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NewfoundlandFreeFrog

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NewfoundlandFreeFrog last won the day on April 6

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About NewfoundlandFreeFrog

  • Birthday 06/23/1951

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  1. Disagree, though, re. "feeble minded"...more along the lines of authoritarian-followers who can often be quite bright but see a path to money and power by going along and shaping the electorate into a favorable subset rather than winning the electorate as a whole.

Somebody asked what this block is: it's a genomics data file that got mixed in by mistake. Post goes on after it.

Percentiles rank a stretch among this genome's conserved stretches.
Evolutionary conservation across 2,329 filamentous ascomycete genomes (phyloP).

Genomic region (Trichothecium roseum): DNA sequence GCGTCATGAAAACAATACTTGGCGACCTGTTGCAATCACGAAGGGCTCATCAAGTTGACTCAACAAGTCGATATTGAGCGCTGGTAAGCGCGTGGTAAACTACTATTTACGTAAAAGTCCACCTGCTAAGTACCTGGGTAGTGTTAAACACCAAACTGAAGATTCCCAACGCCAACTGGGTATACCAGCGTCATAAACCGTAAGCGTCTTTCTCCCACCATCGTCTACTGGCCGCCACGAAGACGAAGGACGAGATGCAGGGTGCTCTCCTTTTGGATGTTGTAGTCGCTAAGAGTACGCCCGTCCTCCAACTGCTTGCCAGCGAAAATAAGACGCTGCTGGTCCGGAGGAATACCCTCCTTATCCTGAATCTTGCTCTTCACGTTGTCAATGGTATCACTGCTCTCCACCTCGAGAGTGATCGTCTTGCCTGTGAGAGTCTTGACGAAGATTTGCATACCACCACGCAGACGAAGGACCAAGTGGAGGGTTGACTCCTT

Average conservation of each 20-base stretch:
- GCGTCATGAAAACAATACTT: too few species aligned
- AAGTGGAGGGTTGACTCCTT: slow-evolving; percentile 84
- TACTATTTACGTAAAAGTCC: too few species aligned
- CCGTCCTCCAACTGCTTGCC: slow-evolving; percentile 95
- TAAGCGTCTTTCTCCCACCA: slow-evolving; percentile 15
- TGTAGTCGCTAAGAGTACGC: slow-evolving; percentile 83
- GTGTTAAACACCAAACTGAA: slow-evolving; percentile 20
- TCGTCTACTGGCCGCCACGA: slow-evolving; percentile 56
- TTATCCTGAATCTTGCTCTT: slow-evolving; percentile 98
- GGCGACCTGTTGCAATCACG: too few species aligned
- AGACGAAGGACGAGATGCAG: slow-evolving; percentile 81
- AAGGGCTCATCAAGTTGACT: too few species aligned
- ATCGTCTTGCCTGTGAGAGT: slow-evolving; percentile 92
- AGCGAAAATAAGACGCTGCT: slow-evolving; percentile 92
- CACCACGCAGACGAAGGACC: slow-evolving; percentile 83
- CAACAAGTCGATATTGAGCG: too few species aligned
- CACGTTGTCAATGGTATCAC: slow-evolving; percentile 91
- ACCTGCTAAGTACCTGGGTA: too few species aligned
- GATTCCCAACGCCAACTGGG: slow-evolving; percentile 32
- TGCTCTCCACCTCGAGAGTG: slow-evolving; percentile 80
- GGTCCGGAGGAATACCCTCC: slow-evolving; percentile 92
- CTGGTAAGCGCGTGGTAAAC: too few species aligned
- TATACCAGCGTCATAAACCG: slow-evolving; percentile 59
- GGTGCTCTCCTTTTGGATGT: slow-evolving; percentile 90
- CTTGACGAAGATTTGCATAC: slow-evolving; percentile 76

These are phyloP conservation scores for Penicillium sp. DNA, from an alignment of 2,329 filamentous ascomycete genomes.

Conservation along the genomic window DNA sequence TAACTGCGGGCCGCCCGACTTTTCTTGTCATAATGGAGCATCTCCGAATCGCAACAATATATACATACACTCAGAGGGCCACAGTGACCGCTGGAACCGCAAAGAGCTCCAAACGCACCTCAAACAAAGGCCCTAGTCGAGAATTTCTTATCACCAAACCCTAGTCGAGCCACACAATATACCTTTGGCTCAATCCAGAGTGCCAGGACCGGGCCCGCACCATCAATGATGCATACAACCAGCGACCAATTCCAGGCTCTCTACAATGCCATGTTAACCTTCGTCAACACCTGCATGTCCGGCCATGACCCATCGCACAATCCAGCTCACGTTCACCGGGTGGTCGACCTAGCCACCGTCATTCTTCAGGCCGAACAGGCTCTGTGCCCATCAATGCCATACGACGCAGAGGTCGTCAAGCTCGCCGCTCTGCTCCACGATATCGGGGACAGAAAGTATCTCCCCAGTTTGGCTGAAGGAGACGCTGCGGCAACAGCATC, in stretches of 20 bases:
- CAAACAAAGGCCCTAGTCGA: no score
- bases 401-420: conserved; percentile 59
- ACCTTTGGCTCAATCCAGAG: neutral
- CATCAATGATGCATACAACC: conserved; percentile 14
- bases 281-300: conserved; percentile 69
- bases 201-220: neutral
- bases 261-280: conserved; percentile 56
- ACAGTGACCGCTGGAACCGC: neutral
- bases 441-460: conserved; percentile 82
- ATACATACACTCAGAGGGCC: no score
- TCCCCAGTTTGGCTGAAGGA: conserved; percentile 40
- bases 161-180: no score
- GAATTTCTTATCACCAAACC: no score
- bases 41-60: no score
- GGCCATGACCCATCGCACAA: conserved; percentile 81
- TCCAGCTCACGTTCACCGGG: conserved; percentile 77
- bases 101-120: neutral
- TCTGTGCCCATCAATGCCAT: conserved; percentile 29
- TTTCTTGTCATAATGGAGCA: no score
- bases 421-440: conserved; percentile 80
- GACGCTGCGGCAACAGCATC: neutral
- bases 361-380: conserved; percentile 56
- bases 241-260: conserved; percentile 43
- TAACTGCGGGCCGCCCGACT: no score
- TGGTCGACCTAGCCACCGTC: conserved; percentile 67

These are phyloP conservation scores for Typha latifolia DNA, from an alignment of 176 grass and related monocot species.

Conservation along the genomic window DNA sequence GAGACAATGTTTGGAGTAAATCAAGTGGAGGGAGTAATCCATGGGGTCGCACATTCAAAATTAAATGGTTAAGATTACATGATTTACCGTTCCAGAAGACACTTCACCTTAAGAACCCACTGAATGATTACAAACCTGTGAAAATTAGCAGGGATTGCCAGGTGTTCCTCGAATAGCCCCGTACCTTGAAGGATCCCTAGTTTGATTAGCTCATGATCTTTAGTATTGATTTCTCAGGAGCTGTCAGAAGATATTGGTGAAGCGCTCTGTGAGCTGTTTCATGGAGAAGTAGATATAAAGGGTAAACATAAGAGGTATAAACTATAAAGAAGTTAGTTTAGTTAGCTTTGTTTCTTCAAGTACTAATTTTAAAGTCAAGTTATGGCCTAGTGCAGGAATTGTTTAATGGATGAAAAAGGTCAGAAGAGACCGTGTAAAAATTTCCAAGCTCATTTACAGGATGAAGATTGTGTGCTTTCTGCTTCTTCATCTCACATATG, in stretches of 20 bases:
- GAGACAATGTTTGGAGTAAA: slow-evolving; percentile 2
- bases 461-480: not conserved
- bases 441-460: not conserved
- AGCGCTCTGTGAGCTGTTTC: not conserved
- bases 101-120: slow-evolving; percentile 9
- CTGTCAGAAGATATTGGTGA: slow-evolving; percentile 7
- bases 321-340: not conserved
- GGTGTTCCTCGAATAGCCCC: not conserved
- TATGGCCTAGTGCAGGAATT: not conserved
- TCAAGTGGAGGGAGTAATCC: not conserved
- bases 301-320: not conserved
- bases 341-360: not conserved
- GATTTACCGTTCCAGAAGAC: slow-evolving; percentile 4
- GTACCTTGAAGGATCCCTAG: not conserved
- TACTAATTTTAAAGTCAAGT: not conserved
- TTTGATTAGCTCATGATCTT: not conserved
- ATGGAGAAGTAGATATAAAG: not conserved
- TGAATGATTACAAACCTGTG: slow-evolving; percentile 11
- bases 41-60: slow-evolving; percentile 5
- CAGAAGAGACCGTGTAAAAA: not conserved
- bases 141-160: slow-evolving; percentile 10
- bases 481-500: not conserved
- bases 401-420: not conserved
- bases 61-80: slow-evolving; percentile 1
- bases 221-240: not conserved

2. Bad day for young advanced care medic son. Guy collapsed and died in the crosswalk in the middle of one of the busier intersections in the city--4 lanes crossing a busy 2 lanes with an additional Y plus turn lanes involved as well. They pulled up and had to put on full space gear first then try to revive him with CPR and defibs from inside the gear. Probably dead already w/ a massive heart attack, but that is not fully clear at the moment. Left him a bottle of wine and a loaf of fresh homemade bread on the front porch for him to pick up on the way home. Unfortunately cannot see him due to the nature of his work.